Rate of unvaccinated U.S. kids has quadrupled since 2001
A small but increasing number of children in the United States are not getting some or all of their recommended vaccinations. The percentage of children under 2 years old who haven’t received any vaccinations has quadrupled in the past 17 years, according to federal health data released Thursday.
Overall, immunization rates remain high and haven’t changed much at the national level. But a pair of reports from the Centers for Disease Control and Prevention about immunizations for preschoolers and kindergartners highlights a growing concern among health officials and clinicians about children who aren’t getting the necessary protection against vaccine-preventable diseases, such as measles, whooping cough and other pediatric infectious diseases.
The vast majority of parents across the country vaccinate their children and fol- low recommended schedules for this basic preventive practice.
But the recent upswing in vaccine skepticism and outright refusal to vaccinate has spawned communities of undervaccinated children who are more susceptible to disease and pose health risks to the broader public.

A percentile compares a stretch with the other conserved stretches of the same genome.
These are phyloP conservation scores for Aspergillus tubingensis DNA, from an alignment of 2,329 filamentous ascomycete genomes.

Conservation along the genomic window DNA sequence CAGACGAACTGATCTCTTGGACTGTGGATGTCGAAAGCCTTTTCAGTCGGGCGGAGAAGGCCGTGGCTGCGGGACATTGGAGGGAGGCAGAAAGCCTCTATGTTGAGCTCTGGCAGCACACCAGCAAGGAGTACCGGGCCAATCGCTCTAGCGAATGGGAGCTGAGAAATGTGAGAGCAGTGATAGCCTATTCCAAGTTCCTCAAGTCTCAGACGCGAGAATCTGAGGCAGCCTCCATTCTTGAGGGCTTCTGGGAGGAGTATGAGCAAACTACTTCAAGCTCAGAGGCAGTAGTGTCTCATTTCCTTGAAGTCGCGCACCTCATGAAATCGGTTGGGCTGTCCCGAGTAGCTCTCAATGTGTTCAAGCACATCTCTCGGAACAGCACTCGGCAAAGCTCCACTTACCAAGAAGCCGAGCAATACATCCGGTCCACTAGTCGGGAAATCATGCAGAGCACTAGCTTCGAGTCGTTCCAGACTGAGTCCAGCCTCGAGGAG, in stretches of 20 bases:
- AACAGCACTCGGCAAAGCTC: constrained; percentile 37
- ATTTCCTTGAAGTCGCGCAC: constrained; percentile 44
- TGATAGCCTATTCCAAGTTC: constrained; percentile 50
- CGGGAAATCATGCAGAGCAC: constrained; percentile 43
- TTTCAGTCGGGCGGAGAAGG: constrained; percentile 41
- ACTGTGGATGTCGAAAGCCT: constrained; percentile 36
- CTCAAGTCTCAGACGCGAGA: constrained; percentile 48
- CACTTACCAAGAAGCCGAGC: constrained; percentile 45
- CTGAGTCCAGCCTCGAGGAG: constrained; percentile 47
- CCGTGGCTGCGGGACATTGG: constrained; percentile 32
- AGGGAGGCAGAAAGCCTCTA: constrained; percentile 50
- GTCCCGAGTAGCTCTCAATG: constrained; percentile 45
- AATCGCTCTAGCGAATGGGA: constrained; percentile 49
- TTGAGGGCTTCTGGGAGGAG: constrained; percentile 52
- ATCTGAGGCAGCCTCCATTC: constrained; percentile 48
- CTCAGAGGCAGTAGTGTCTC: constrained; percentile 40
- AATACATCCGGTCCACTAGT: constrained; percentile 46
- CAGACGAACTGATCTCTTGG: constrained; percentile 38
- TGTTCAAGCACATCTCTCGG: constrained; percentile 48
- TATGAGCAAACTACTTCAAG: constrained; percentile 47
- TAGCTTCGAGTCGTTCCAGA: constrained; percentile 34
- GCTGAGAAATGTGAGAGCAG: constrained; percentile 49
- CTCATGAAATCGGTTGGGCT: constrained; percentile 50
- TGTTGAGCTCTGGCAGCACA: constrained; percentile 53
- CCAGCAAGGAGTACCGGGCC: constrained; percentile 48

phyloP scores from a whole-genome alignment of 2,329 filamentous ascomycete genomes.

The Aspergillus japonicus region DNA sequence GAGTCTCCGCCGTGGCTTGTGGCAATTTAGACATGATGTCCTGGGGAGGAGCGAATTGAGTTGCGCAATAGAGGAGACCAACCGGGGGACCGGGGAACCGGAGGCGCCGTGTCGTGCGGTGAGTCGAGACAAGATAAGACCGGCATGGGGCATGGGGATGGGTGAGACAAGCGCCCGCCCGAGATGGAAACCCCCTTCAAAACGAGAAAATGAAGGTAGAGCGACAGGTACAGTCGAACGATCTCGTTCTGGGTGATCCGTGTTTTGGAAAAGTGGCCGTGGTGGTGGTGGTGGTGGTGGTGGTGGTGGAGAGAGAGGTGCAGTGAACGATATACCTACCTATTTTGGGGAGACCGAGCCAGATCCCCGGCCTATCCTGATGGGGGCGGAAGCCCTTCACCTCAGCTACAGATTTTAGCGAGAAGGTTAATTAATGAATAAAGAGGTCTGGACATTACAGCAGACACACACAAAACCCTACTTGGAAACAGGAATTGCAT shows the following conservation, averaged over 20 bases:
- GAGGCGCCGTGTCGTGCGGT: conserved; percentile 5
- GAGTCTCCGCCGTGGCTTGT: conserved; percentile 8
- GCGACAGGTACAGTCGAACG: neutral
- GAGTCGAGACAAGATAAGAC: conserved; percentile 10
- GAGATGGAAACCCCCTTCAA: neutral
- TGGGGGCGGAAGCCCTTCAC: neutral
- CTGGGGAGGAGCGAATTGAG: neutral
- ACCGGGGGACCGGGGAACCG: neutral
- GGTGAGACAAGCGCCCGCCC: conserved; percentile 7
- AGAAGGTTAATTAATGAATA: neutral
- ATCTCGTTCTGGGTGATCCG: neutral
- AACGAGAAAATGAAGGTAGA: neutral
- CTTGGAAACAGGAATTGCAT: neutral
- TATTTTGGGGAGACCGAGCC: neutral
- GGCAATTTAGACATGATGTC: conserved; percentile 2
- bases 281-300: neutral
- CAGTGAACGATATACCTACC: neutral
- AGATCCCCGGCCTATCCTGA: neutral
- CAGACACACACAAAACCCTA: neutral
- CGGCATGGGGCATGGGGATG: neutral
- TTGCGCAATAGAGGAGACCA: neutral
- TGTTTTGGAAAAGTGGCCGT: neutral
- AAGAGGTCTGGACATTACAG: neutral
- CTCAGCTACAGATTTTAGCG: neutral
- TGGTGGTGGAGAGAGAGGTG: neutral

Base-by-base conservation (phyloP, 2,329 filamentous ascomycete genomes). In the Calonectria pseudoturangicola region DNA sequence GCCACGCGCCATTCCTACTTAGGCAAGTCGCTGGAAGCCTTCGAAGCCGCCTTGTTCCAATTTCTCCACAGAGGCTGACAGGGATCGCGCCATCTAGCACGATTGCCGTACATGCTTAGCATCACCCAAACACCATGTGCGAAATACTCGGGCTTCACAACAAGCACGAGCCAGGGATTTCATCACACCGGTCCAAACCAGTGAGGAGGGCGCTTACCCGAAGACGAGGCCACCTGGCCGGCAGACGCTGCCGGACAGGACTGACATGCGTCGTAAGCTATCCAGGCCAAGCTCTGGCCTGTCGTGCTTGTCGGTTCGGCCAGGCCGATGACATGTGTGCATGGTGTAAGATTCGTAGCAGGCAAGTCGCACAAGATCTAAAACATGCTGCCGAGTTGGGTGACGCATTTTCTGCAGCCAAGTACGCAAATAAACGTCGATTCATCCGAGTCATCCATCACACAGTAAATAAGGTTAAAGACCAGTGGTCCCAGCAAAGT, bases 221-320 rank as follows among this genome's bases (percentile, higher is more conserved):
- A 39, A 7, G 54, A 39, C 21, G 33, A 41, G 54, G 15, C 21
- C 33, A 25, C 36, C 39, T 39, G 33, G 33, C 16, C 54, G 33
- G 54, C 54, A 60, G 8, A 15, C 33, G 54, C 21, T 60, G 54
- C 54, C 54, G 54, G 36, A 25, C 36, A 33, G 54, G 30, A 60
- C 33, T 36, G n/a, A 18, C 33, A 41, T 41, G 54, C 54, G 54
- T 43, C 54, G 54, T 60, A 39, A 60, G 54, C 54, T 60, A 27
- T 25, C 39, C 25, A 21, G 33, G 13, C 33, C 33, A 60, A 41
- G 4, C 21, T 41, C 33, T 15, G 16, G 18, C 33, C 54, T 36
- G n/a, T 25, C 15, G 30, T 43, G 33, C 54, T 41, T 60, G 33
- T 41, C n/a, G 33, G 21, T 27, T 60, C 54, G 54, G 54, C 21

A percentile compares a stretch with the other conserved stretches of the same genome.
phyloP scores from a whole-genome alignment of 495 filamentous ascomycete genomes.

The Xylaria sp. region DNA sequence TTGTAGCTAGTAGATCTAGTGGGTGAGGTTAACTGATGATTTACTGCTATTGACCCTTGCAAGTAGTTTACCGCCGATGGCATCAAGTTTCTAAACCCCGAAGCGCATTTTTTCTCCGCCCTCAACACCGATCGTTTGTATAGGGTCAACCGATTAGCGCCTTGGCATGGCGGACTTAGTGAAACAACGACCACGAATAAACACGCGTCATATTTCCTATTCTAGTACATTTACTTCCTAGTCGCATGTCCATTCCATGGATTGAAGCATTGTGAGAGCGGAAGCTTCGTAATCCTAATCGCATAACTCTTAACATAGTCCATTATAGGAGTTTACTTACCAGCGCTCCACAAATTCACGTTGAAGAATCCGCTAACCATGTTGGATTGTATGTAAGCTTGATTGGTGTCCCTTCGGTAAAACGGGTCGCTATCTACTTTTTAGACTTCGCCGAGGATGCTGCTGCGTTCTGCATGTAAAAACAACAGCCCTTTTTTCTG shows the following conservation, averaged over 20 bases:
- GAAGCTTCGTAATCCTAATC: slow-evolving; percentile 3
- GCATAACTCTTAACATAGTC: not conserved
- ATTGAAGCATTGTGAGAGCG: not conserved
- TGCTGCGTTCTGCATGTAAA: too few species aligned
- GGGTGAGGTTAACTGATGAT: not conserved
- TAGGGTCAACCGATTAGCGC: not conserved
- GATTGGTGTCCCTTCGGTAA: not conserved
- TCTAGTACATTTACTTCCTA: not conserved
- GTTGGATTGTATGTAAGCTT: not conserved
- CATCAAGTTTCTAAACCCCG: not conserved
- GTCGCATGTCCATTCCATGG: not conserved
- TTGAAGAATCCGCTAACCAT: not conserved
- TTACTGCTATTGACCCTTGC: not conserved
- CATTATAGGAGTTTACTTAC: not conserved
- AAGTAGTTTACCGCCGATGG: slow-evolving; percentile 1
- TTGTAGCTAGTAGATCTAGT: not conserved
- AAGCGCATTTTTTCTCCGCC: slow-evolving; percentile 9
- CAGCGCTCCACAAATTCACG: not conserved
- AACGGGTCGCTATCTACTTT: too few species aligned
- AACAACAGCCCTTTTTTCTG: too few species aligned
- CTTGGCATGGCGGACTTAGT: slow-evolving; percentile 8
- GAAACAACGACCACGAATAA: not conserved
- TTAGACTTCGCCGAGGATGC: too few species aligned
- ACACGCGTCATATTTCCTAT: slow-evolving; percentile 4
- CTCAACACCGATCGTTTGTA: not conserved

Of children born in 2015, 1.3 per cent had not received any of the recommended vaccinations, according to a CDC analysis of a national 2017 immunization survey. That compared with 0.9 per cent in 2011 and with 0.3 per cent of 19- to 35-month-olds who had not received any immunizations when surveyed in 2001.
Assuming the same proportion of children born in 2016 didn’t get any vaccinations, about 100,000 children who are now younger than 2 aren’t vaccinated against 14 potentially serious illnesses, said Amanda Cohn, a pediatrician and CDC’s senior adviser for vaccines. Even though that figure is a tiny fraction of the estimated eight million children born in the last two years who are getting vaccinated, the trend has officials worried.
“This is something we’re definitely concerned about,” Cohn said. “We know there are parents who choose not to vaccinate their kids ... there may be parents who want to and aren’t able to (get their children immunized).”
Some diseases, like measles, have made a return in the United States because parents in some areas have failed or chosen not to vaccinate their children.
Last year, Minnesota suffered a measles outbreak, the state’s worst in decades. It was sparked by anti-vaccine activists who targeted an immigrant community, spreading misinformation about the measles vaccine. Most of the 75 confirmed cases were young, unvaccinated Somali American children.
The data underlying the latest reports does not explain the reason for the increase in unvaccinated children.
In some cases, parents hesitate or refuse to immunize, officials and experts said.
Insurance coverage and an urban-rural disparity are likely other reasons for the troubling rise.
Kaiden Whittman, 3, receives a flu shot from medical assistant Gigi Hernandez at Advocate Children's Hospital.